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How to create OSGi bundle from jar library?

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This question is related. – Björn Pollex Aug 8 '12 at 8:52
up vote 21 down vote accepted

In case you are using eclipse: There is a wizard for that.

It allows you to select a number of jar libraries and creates a plug-in project (i.e. OSGi bundle) including these jars.

You can find it here:

File -> New -> Other ... -> Plug-in from Existing jar Archives.

alt text

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+1 because the own OP didn't vote it up :( (if it's correct then vote it up!) – helios Feb 21 '12 at 11:48
That wizard screenshot is enough. Thanks! – jachinte Jan 13 at 0:08

In principle you just need to add OSGi metadata to the manifest

There is a bundle creator for eclipse which gives a very practical way to add these entries which should be part of the Plugin Dev Toolkit.

Here is an article detailing the process and how to do it with the Bnd tool, maven and so forth.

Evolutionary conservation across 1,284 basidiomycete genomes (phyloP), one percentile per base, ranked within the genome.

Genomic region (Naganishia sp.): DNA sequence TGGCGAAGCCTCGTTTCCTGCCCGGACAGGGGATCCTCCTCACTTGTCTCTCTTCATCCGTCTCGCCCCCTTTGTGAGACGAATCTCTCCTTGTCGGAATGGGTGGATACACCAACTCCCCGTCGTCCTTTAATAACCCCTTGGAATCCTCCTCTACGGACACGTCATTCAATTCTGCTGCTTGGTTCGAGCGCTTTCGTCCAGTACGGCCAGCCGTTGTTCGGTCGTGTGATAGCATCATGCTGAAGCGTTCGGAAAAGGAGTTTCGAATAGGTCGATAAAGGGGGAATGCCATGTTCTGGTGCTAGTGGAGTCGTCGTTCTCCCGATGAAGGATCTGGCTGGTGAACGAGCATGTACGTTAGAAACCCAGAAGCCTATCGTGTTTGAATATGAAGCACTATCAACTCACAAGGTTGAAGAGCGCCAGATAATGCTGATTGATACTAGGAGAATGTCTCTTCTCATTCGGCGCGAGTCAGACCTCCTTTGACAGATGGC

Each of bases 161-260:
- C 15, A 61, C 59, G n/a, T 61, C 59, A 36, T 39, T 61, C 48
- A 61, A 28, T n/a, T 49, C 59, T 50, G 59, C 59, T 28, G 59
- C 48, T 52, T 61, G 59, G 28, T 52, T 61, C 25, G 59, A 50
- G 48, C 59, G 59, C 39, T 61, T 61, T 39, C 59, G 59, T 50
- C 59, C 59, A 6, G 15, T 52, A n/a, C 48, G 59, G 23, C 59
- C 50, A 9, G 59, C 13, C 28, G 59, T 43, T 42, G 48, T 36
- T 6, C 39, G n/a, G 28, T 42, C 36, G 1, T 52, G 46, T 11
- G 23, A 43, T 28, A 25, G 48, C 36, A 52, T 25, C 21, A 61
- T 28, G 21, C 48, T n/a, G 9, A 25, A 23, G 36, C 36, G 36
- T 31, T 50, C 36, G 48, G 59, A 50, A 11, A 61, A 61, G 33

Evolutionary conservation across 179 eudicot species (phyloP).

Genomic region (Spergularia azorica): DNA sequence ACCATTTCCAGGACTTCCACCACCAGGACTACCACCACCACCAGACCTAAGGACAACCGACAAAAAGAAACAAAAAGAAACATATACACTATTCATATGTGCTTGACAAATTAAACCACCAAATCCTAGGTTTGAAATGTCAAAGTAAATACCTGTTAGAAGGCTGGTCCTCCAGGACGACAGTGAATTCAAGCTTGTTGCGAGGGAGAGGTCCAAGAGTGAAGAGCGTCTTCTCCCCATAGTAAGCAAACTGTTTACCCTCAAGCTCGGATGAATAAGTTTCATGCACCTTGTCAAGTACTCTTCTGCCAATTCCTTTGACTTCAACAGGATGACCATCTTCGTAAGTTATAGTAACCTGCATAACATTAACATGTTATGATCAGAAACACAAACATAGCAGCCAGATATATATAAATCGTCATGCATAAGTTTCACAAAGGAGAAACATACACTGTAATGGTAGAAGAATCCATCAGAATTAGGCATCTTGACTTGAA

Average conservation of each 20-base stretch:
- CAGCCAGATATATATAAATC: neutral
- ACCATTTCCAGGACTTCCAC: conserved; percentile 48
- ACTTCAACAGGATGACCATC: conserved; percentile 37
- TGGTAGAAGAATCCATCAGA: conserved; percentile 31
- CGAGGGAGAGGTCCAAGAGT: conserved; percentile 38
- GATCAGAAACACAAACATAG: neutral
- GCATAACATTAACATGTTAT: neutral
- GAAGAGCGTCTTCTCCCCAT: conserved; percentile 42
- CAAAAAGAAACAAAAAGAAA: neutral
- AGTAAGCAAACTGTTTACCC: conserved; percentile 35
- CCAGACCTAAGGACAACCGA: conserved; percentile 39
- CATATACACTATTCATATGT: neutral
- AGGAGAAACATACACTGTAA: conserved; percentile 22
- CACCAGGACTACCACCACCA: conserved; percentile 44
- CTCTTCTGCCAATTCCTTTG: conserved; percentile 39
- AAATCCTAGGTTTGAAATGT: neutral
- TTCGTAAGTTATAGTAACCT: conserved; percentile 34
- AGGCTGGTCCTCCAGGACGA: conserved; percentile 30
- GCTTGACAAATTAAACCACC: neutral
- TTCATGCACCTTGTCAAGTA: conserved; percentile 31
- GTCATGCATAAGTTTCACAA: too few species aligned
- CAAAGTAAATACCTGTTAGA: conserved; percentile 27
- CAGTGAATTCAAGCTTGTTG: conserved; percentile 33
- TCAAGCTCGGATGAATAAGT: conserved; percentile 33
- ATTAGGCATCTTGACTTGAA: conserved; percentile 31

I personally like the pax tools very much. It is all command line based, but very practical. To create an OSGi bundle of an existing jar you can use bnd tool.

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pax tools and pax-wrap-jar links are dead – maarten May 5 '15 at 21:50

First check out if you can find a osgi enabled version of your library from repositories

  1. SpringSource
  2. Fusesource

If you don't find the OSGi enabled versions. You can go ahead with using the pax tool - PaxConstruct or use the aQute's Bnd tool.

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Fusesource is dead – maarten May 5 '15 at 21:49
@maarten Thanks, I updated the links to more recent resources. – Peter Tillemans May 6 '15 at 6:53
@PeterTillemans , which links did you update? Unfortunately, I don't know what's fusesource new repo URL is.. please feel free to links in my answer – Abdel Raoof May 6 '15 at 9:41
@Abdel Sorry, I put the comment to the wrong answer. I updated the links of the pax tools and bnd tool in my answer. Fusesource has been bought by redhat, so I assume they have merged the fusesource repo to the redhat repository. – Peter Tillemans May 8 '15 at 7:11

The Eclipse Bundle Recipe project provides a Maven based approach for adding OSGi meta data to JARs consumed from a Maven repository.

At its core, it uses the bnd tool. This tool is like a swiss army knife. It analyzes jars and class files and properly calculate package import and exports. You should use bnd for converting proprietary jars yourself. It's available in Maven Central.

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